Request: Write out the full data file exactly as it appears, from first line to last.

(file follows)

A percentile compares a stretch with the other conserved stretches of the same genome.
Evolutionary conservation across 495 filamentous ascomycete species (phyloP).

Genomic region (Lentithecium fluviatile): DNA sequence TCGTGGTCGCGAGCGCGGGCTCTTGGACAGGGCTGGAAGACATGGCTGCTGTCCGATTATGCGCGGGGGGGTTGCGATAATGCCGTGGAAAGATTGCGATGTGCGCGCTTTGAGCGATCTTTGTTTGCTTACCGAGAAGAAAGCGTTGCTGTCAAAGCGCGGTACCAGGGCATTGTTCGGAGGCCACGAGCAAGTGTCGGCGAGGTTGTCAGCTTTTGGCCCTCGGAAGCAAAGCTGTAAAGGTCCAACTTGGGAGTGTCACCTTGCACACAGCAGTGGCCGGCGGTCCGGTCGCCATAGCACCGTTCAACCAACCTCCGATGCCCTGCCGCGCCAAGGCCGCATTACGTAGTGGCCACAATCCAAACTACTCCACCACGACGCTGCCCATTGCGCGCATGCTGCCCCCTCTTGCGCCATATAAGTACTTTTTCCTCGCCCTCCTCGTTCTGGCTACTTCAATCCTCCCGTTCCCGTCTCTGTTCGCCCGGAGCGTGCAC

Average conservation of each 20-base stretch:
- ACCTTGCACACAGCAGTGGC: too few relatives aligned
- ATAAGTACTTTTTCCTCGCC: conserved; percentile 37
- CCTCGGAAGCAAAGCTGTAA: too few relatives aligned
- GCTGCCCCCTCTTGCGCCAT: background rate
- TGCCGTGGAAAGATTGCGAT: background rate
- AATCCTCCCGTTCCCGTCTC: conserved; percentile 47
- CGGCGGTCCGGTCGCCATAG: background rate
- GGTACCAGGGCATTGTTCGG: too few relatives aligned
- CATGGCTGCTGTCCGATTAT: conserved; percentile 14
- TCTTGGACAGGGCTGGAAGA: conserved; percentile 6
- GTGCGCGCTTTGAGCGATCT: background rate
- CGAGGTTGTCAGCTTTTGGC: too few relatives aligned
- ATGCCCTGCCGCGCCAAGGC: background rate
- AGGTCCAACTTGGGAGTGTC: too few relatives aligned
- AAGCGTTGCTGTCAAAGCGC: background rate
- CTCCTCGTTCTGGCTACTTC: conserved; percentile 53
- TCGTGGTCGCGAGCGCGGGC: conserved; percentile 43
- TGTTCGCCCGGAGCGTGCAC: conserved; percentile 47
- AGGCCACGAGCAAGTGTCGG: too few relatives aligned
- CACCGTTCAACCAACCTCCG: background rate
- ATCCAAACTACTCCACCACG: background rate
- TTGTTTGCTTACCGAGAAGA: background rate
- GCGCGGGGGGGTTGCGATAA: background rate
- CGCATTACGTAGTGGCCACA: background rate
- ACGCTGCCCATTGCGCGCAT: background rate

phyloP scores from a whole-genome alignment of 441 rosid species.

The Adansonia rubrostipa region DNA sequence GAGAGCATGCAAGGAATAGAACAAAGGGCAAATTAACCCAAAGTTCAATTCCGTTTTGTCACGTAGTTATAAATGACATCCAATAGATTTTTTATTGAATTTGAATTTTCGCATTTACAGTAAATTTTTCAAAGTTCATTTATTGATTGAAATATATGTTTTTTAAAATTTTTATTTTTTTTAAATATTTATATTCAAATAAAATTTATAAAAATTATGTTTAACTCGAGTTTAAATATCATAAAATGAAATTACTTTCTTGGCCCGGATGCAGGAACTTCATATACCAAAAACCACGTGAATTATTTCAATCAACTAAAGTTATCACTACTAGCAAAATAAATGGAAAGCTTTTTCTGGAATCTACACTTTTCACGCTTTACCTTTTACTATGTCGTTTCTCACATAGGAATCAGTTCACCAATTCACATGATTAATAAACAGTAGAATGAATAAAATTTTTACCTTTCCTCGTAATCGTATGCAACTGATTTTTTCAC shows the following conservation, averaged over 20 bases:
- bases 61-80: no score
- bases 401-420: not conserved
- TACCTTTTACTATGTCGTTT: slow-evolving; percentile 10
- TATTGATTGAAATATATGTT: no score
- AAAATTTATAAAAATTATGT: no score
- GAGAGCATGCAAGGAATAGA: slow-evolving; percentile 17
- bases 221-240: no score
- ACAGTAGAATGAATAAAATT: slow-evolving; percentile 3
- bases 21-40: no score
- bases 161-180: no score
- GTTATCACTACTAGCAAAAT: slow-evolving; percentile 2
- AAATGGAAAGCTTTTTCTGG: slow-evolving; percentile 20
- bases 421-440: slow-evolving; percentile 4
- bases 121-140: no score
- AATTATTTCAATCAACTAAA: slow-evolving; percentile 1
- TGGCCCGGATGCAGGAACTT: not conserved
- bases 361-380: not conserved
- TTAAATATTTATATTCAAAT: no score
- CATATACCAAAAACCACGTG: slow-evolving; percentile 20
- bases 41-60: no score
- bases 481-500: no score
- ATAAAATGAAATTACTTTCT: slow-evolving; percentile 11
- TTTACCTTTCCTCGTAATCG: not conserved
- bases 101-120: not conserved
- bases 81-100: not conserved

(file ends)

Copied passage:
A percentile compares a stretch with the other conserved stretches of the same genome.
Evolutionary conservation across 495 filamentous ascomycete species (phyloP).

Genomic region (Lentithecium fluviatile): DNA sequence TCGTGGTCGCGAGCGCGGGCTCTTGGACAGGGCTGGAAGACATGGCTGCTGTCCGATTATGCGCGGGGGGGTTGCGATAATGCCGTGGAAAGATTGCGATGTGCGCGCTTTGAGCGATCTTTGTTTGCTTACCGAGAAGAAAGCGTTGCTGTCAAAGCGCGGTACCAGGGCATTGTTCGGAGGCCACGAGCAAGTGTCGGCGAGGTTGTCAGCTTTTGGCCCTCGGAAGCAAAGCTGTAAAGGTCCAACTTGGGAGTGTCACCTTGCACACAGCAGTGGCCGGCGGTCCGGTCGCCATAGCACCGTTCAACCAACCTCCGATGCCCTGCCGCGCCAAGGCCGCATTACGTAGTGGCCACAATCCAAACTACTCCACCACGACGCTGCCCATTGCGCGCATGCTGCCCCCTCTTGCGCCATATAAGTACTTTTTCCTCGCCCTCCTCGTTCTGGCTACTTCAATCCTCCCGTTCCCGTCTCTGTTCGCCCGGAGCGTGCAC

Average conservation of each 20-base stretch:
- ACCTTGCACACAGCAGTGGC: too few relatives aligned
- ATAAGTACTTTTTCCTCGCC: conserved; percentile 37
- CCTCGGAAGCAAAGCTGTAA: too few relatives aligned
- GCTGCCCCCTCTTGCGCCAT: background rate
- TGCCGTGGAAAGATTGCGAT: background rate
- AATCCTCCCGTTCCCGTCTC: conserved; percentile 47
- CGGCGGTCCGGTCGCCATAG: background rate
- GGTACCAGGGCATTGTTCGG: too few relatives aligned
- CATGGCTGCTGTCCGATTAT: conserved; percentile 14
- TCTTGGACAGGGCTGGAAGA: conserved; percentile 6
- GTGCGCGCTTTGAGCGATCT: background rate
- CGAGGTTGTCAGCTTTTGGC: too few relatives aligned
- ATGCCCTGCCGCGCCAAGGC: background rate
- AGGTCCAACTTGGGAGTGTC: too few relatives aligned
- AAGCGTTGCTGTCAAAGCGC: background rate
- CTCCTCGTTCTGGCTACTTC: conserved; percentile 53
- TCGTGGTCGCGAGCGCGGGC: conserved; percentile 43
- TGTTCGCCCGGAGCGTGCAC: conserved; percentile 47
- AGGCCACGAGCAAGTGTCGG: too few relatives aligned
- CACCGTTCAACCAACCTCCG: background rate
- ATCCAAACTACTCCACCACG: background rate
- TTGTTTGCTTACCGAGAAGA: background rate
- GCGCGGGGGGGTTGCGATAA: background rate
- CGCATTACGTAGTGGCCACA: background rate
- ACGCTGCCCATTGCGCGCAT: background rate

phyloP scores from a whole-genome alignment of 441 rosid species.

The Adansonia rubrostipa region DNA sequence GAGAGCATGCAAGGAATAGAACAAAGGGCAAATTAACCCAAAGTTCAATTCCGTTTTGTCACGTAGTTATAAATGACATCCAATAGATTTTTTATTGAATTTGAATTTTCGCATTTACAGTAAATTTTTCAAAGTTCATTTATTGATTGAAATATATGTTTTTTAAAATTTTTATTTTTTTTAAATATTTATATTCAAATAAAATTTATAAAAATTATGTTTAACTCGAGTTTAAATATCATAAAATGAAATTACTTTCTTGGCCCGGATGCAGGAACTTCATATACCAAAAACCACGTGAATTATTTCAATCAACTAAAGTTATCACTACTAGCAAAATAAATGGAAAGCTTTTTCTGGAATCTACACTTTTCACGCTTTACCTTTTACTATGTCGTTTCTCACATAGGAATCAGTTCACCAATTCACATGATTAATAAACAGTAGAATGAATAAAATTTTTACCTTTCCTCGTAATCGTATGCAACTGATTTTTTCAC shows the following conservation, averaged over 20 bases:
- bases 61-80: no score
- bases 401-420: not conserved
- TACCTTTTACTATGTCGTTT: slow-evolving; percentile 10
- TATTGATTGAAATATATGTT: no score
- AAAATTTATAAAAATTATGT: no score
- GAGAGCATGCAAGGAATAGA: slow-evolving; percentile 17
- bases 221-240: no score
- ACAGTAGAATGAATAAAATT: slow-evolving; percentile 3
- bases 21-40: no score
- bases 161-180: no score
- GTTATCACTACTAGCAAAAT: slow-evolving; percentile 2
- AAATGGAAAGCTTTTTCTGG: slow-evolving; percentile 20
- bases 421-440: slow-evolving; percentile 4
- bases 121-140: no score
- AATTATTTCAATCAACTAAA: slow-evolving; percentile 1
- TGGCCCGGATGCAGGAACTT: not conserved
- bases 361-380: not conserved
- TTAAATATTTATATTCAAAT: no score
- CATATACCAAAAACCACGTG: slow-evolving; percentile 20
- bases 41-60: no score
- bases 481-500: no score
- ATAAAATGAAATTACTTTCT: slow-evolving; percentile 11
- TTTACCTTTCCTCGTAATCG: not conserved
- bases 101-120: not conserved
- bases 81-100: not conserved